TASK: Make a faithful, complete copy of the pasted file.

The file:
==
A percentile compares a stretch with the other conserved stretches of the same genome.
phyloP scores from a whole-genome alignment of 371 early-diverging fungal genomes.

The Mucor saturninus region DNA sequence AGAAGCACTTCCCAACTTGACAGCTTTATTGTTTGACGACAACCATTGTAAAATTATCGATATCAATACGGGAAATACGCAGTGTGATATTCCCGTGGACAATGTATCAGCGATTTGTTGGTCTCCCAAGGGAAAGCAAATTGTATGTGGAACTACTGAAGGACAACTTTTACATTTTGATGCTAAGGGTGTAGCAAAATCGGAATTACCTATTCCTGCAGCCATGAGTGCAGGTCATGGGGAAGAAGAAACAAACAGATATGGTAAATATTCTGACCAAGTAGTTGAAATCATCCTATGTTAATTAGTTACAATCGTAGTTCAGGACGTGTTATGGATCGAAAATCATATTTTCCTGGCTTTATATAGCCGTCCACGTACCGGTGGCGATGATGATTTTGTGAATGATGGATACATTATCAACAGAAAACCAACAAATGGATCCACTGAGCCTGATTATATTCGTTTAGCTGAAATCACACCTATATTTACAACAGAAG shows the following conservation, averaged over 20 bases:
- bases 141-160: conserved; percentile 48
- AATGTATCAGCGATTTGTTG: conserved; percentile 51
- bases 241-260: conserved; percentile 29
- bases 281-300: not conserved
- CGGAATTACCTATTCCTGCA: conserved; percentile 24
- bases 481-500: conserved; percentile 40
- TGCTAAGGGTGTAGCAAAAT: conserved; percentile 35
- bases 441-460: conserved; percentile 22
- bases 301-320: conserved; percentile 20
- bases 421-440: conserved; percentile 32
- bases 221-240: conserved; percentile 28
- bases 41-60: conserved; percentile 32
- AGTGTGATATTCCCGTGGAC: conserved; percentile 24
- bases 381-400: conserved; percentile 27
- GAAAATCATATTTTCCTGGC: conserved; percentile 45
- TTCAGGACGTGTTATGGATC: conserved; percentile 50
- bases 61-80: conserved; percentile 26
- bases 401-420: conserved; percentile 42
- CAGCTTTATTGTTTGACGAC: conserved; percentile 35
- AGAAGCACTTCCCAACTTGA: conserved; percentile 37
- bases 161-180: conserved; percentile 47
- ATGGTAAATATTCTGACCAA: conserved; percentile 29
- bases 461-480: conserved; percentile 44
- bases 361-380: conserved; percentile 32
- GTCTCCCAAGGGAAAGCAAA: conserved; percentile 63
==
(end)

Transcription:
A percentile compares a stretch with the other conserved stretches of the same genome.
phyloP scores from a whole-genome alignment of 371 early-diverging fungal genomes.

The Mucor saturninus region DNA sequence AGAAGCACTTCCCAACTTGACAGCTTTATTGTTTGACGACAACCATTGTAAAATTATCGATATCAATACGGGAAATACGCAGTGTGATATTCCCGTGGACAATGTATCAGCGATTTGTTGGTCTCCCAAGGGAAAGCAAATTGTATGTGGAACTACTGAAGGACAACTTTTACATTTTGATGCTAAGGGTGTAGCAAAATCGGAATTACCTATTCCTGCAGCCATGAGTGCAGGTCATGGGGAAGAAGAAACAAACAGATATGGTAAATATTCTGACCAAGTAGTTGAAATCATCCTATGTTAATTAGTTACAATCGTAGTTCAGGACGTGTTATGGATCGAAAATCATATTTTCCTGGCTTTATATAGCCGTCCACGTACCGGTGGCGATGATGATTTTGTGAATGATGGATACATTATCAACAGAAAACCAACAAATGGATCCACTGAGCCTGATTATATTCGTTTAGCTGAAATCACACCTATATTTACAACAGAAG shows the following conservation, averaged over 20 bases:
- bases 141-160: conserved; percentile 48
- AATGTATCAGCGATTTGTTG: conserved; percentile 51
- bases 241-260: conserved; percentile 29
- bases 281-300: not conserved
- CGGAATTACCTATTCCTGCA: conserved; percentile 24
- bases 481-500: conserved; percentile 40
- TGCTAAGGGTGTAGCAAAAT: conserved; percentile 35
- bases 441-460: conserved; percentile 22
- bases 301-320: conserved; percentile 20
- bases 421-440: conserved; percentile 32
- bases 221-240: conserved; percentile 28
- bases 41-60: conserved; percentile 32
- AGTGTGATATTCCCGTGGAC: conserved; percentile 24
- bases 381-400: conserved; percentile 27
- GAAAATCATATTTTCCTGGC: conserved; percentile 45
- TTCAGGACGTGTTATGGATC: conserved; percentile 50
- bases 61-80: conserved; percentile 26
- bases 401-420: conserved; percentile 42
- CAGCTTTATTGTTTGACGAC: conserved; percentile 35
- AGAAGCACTTCCCAACTTGA: conserved; percentile 37
- bases 161-180: conserved; percentile 47
- ATGGTAAATATTCTGACCAA: conserved; percentile 29
- bases 461-480: conserved; percentile 44
- bases 361-380: conserved; percentile 32
- GTCTCCCAAGGGAAAGCAAA: conserved; percentile 63